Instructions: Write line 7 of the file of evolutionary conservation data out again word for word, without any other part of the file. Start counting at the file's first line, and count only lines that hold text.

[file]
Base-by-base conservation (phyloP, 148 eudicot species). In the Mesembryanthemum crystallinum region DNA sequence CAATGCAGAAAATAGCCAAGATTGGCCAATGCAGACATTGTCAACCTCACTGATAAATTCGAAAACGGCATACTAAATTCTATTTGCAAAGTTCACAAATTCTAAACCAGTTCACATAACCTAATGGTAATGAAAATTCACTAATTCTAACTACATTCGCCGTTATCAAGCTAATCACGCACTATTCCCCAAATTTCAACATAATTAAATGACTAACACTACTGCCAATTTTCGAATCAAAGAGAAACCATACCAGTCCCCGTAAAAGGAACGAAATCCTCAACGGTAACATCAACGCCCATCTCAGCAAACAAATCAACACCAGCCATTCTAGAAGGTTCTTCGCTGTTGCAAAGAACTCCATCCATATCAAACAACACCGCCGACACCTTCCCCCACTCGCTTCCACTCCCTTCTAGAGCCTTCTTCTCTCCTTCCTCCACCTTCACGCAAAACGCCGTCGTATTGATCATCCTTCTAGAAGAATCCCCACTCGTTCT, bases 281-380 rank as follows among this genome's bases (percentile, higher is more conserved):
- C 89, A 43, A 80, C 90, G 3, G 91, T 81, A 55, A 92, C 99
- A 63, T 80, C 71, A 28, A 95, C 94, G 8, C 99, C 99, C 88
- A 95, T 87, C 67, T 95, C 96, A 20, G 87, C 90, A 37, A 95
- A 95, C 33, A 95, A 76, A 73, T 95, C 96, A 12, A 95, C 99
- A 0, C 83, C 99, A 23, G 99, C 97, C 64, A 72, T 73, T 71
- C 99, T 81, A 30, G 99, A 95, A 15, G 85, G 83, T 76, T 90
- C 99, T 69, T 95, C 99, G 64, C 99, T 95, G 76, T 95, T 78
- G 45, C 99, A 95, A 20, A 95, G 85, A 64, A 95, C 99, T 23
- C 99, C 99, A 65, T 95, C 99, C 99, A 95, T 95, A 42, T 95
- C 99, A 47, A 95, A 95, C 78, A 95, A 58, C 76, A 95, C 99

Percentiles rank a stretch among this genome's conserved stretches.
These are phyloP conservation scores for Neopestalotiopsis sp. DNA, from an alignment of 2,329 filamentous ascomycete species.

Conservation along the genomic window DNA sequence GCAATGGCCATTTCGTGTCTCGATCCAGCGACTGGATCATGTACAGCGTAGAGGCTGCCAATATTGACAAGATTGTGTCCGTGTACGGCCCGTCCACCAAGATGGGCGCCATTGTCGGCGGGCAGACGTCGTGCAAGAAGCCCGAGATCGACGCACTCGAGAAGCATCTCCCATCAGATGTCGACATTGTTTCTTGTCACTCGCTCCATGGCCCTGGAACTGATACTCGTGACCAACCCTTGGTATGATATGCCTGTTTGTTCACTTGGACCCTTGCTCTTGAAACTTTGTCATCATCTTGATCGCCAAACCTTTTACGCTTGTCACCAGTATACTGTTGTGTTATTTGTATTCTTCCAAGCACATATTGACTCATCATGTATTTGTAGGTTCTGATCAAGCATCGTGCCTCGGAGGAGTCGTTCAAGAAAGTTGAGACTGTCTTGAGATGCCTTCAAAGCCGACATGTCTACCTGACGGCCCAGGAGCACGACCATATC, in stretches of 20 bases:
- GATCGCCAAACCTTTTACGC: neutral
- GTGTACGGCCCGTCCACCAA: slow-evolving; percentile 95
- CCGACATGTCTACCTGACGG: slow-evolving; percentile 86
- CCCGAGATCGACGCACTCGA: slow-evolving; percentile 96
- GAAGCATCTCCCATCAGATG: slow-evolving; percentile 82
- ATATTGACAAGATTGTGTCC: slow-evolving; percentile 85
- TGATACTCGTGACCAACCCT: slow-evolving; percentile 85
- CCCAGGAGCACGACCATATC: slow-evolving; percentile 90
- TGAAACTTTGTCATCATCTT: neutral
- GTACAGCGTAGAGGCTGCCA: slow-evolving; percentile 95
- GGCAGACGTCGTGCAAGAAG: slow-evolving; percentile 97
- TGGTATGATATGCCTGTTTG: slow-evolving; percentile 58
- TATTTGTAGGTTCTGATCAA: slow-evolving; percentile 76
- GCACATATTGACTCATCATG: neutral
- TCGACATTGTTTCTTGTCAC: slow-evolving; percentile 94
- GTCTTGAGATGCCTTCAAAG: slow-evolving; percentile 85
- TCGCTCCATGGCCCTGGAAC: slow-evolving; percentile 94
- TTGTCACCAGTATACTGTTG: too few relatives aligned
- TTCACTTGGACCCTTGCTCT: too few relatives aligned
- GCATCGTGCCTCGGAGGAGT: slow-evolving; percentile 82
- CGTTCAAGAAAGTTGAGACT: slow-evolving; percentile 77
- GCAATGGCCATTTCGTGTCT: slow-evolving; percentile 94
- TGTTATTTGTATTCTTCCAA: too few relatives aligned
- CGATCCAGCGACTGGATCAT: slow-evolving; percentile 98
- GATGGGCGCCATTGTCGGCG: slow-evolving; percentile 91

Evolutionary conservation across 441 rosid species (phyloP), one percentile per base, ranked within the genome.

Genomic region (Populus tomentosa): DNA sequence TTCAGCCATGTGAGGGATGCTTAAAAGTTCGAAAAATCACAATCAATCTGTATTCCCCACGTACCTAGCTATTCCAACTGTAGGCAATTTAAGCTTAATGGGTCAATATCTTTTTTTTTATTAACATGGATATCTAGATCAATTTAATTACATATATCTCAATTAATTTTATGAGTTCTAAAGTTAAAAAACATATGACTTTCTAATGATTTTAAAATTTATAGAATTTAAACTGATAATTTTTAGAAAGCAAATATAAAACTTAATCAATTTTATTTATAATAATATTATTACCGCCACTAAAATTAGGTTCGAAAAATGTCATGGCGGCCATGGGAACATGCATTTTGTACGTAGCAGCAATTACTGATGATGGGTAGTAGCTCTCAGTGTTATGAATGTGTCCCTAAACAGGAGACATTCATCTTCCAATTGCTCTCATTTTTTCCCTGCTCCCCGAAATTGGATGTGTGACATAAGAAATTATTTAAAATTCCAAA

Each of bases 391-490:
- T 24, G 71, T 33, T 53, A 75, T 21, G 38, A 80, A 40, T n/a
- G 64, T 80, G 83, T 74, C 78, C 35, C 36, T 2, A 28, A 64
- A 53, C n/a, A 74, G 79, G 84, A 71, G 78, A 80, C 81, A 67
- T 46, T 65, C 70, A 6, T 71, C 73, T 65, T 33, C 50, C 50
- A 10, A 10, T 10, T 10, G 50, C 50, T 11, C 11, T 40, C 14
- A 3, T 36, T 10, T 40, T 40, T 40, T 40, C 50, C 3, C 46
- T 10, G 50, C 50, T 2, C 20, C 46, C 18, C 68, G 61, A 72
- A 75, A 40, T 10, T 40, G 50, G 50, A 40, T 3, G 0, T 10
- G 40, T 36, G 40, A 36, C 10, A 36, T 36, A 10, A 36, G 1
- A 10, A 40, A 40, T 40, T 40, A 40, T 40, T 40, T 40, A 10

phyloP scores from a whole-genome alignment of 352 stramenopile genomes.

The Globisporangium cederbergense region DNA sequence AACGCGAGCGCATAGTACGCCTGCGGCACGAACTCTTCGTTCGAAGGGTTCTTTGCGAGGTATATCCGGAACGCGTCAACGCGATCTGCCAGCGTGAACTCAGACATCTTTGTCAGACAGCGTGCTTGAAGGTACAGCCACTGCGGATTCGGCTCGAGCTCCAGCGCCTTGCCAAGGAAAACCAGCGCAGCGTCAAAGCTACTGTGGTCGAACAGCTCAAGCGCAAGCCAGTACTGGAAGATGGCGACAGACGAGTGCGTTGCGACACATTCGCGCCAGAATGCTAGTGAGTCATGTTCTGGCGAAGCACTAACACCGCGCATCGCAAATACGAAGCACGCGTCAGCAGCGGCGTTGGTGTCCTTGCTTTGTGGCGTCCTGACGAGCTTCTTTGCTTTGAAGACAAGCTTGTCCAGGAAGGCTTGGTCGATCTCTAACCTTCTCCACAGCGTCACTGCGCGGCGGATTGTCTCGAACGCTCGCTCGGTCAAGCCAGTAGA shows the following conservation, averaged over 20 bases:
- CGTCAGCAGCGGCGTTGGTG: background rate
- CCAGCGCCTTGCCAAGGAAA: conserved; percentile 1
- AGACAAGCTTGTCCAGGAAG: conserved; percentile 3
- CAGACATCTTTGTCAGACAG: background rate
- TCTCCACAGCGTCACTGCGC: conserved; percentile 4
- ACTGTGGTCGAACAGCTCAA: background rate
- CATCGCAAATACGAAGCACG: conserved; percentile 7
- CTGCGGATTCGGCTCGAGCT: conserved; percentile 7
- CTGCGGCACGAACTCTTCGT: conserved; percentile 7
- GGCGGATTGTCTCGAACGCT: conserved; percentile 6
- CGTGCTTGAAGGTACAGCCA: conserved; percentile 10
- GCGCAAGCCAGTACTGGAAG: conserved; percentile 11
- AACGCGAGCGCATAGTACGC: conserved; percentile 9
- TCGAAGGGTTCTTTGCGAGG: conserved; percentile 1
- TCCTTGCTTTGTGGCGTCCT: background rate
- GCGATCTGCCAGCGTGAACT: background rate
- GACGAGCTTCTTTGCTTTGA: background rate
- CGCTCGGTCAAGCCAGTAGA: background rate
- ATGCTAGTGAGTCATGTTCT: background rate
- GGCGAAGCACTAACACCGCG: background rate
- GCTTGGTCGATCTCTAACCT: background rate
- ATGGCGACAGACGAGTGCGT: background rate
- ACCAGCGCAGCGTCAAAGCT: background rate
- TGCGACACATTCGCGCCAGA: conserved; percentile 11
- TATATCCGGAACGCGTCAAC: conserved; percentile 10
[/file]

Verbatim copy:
- C 99, T 81, A 30, G 99, A 95, A 15, G 85, G 83, T 76, T 90